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A UNC student group gives away naloxone amid campus overdoses

MARY LOUISE KELLY, HOST:

Many college students have added a new item to their packing lists this year - naloxone, a medicine that reverses opioid overdoses. It's a response to a worrying trend, with overdoses on campuses across the country, from Ohio State to the University of Oregon. At UNC Chapel Hill, multiple students have died from fentanyl overdoses. Liz Schlemmer of WUNC spoke to a group of students working to make the overdose medication more available on campus.

RILEY SULLIVAN: So it's all back here.

LIZ SCHLEMMER, BYLINE: Twenty-one-year-old college senior Riley Sullivan has more vials of naloxone in the closet of his off-campus apartment than even the local hospital keeps in stock.

SULLIVAN: This is 518 vials of naloxone.

SCHLEMMER: Sullivan is distributing all of it to his fellow UNC classmates this fall. He demonstrates how to inject the medicine on an orange he pulls from his fridge.

SULLIVAN: Pop the cap off of your vial.

SCHLEMMER: That breaks the sterile seal. Then he pulls out the syringe.

SULLIVAN: It's kind of like opening string cheese almost.

SCHLEMMER: Then he loads the medicine and injects it into the orange. He says to be gentle.

SULLIVAN: If you are in the position where you have had to give somebody naloxone, they've almost died.

SCHLEMMER: And students have died of fentanyl overdoses at UNC - three of them in the last two years. Fentanyl was involved in the vast majority of all teen overdose deaths in 2021. That's according to the latest data from the Centers for Disease Control and Prevention. And the problem has been following teens onto college campuses, from North Carolina to Texas to California. When an overdose happens, easy access to naloxone can be the difference between life and death.

NABARUN DASGUPTA: Naloxone is what I call an anti-funeral drug. It's this perfect antidote that really saves people's lives.

SCHLEMMER: That's Nabarun Dasgupta, a research scientist at UNC Chapel Hill School of Public Health. He co-founded the nonprofit Remedy Alliance/For The People that supplied all that naloxone in Sullivan's closet. Dasgupta has been worried about opioid overdoses on campus since 2005, when he was a Ph.D. student at UNC. He remembers telling his professors back then that he wanted to hand out naloxone to students.

DASGUPTA: They told me point blank that if I did that, I would get kicked out of school.

SCHLEMMER: He did it anyway. At the time, Dasgupta believes, naloxone was seen as encouraging drug use. But things have changed. Many of today's college students were born during the opioid crisis and have personal experiences with it.

DASGUPTA: Even, like, half a generation ago, we wouldn't have had that kind of lived experience among undergraduates.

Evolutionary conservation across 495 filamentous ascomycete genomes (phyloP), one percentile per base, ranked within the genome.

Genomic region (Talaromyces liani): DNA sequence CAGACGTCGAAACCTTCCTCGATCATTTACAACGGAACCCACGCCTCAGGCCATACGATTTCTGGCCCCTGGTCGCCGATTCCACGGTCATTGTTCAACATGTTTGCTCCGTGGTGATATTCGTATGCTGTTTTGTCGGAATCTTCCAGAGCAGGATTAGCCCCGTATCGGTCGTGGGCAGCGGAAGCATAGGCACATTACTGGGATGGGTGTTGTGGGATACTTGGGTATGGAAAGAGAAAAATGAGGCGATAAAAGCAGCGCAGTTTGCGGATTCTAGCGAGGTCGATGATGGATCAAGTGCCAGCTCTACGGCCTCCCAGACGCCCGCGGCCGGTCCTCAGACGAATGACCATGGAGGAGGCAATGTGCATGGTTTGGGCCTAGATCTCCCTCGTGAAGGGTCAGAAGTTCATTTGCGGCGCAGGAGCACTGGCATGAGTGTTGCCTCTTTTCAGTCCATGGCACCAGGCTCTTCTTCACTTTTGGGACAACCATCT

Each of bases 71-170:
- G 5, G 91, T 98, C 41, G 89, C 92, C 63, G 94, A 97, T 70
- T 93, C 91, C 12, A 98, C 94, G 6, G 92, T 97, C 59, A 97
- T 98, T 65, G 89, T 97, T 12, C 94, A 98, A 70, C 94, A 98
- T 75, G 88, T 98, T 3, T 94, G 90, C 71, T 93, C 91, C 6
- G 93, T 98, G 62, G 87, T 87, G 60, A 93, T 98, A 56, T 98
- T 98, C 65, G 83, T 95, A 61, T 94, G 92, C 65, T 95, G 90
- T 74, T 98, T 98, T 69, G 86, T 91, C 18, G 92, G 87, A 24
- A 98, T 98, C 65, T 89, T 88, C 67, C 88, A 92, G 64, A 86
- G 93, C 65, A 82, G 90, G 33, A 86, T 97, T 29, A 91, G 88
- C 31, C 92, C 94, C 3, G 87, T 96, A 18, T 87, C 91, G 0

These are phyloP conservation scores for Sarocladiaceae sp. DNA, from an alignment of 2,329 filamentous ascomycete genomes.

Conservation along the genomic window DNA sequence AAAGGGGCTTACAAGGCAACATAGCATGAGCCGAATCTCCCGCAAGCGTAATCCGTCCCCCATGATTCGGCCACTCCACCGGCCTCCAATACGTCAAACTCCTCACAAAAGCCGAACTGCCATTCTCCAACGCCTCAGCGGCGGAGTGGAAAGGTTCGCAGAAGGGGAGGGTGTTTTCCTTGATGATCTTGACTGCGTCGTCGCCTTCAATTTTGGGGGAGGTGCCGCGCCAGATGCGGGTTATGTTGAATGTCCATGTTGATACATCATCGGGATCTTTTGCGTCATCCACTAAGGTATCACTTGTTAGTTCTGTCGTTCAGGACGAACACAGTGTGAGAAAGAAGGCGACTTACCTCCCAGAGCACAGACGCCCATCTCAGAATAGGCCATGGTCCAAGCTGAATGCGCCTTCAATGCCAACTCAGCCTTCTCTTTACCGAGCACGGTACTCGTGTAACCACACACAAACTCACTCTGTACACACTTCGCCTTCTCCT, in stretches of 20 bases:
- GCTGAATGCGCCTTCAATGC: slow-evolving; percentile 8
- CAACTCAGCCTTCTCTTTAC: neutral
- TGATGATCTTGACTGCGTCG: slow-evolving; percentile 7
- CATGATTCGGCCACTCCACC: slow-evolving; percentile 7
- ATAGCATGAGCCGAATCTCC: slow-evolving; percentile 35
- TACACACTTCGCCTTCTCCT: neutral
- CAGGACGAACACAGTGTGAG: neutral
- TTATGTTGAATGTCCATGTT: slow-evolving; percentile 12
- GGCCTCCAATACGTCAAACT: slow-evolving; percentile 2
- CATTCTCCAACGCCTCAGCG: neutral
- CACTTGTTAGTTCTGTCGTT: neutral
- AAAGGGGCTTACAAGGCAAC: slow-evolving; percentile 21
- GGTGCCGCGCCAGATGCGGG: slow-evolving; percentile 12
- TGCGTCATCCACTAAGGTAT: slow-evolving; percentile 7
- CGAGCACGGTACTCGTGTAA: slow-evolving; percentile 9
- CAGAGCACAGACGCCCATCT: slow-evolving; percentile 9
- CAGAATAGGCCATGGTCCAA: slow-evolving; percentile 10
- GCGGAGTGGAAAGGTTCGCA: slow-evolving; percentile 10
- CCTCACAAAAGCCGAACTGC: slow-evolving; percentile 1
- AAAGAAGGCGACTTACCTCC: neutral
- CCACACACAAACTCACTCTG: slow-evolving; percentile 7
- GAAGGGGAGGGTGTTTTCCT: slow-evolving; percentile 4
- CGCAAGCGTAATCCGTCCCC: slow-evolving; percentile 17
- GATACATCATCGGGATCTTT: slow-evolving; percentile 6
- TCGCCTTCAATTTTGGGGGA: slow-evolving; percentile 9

SCHLEMMER: Now Dasgupta helps make naloxone more available to grassroots groups, groups like the one Sullivan co-founded with his classmates. It's called the Carolina Harm Reduction Union, and each of its founders has family and friends whose substance use has ranged from full-on addiction to occasional use at parties.

CAROLINE CLODFELTER: I didn't approach my friends who were struggling in the right way.

SCHLEMMER: Co-founder Caroline Clodfelter had friends in high school who used drugs to deal with mental health issues. At the time, she took an abstinence-only approach to drug prevention.

CLODFELTER: And got to college here at UNC my freshman year and took a class on the opioid epidemic and learned about harm reduction for the first time.

SCHLEMMER: Harm reduction is an approach that accepts some people do use drugs. It focuses on how to keep them safe.

CLODFELTER: Harm reduction, to me, is also more than just naloxone. It's more than just fentanyl testing strips. It's the support and the acceptance that comes with it.

CALLAN BARUCH: Anyone interested in learning about harm reduction techniques on UNC's campus?

SCHLEMMER: The Carolina Harm Reduction Union is holding tabling events on campus this fall to distribute naloxone and spread awareness.

BARUCH: Giving out naloxone and fentanyl testing strips if any of y'all would want them.

SCHLEMMER: Their goal is for every student to carry naloxone and know how to use it.

UNIDENTIFIED PERSON: And what does it exactly do?

CLODFELTER: So it will reverse an opioid overdose. So if you see somebody - if you're at a party, if you're in frat - are you guys freshmen or sophomores?

UNIDENTIFIED PERSON: Yeah, freshmen.

CLODFELTER: Freshmen. All right. So let's say you're going out to a frat, party's at a frat, stick it in your pocket. It's easy to just have on you. Also, fentanyl testing strips are good, too.

SCHLEMMER: In what feels like no time, Sullivan's backpack is empty.

SULLIVAN: We're already out. And it's been - what? - like, 30-ish minutes.

SCHLEMMER: And every half hour they do this is progress toward their goal. For NPR News, I'm Liz Schlemmer in Chapel Hill. Transcript provided by NPR, Copyright NPR.

NPR transcripts are created on a rush deadline by an NPR contractor. This text may not be in its final form and may be updated or revised in the future. Accuracy and availability may vary. The authoritative record of NPR’s programming is the audio record.

Liz Schlemmer
Liz Schlemmer is WUNC's Education Policy Reporter, a fellowship position supported by the A.J. Fletcher Foundation. She has an M.A. from the UNC Chapel Hill School of Media & Journalism and a B.A. in history and anthropology from Indiana University.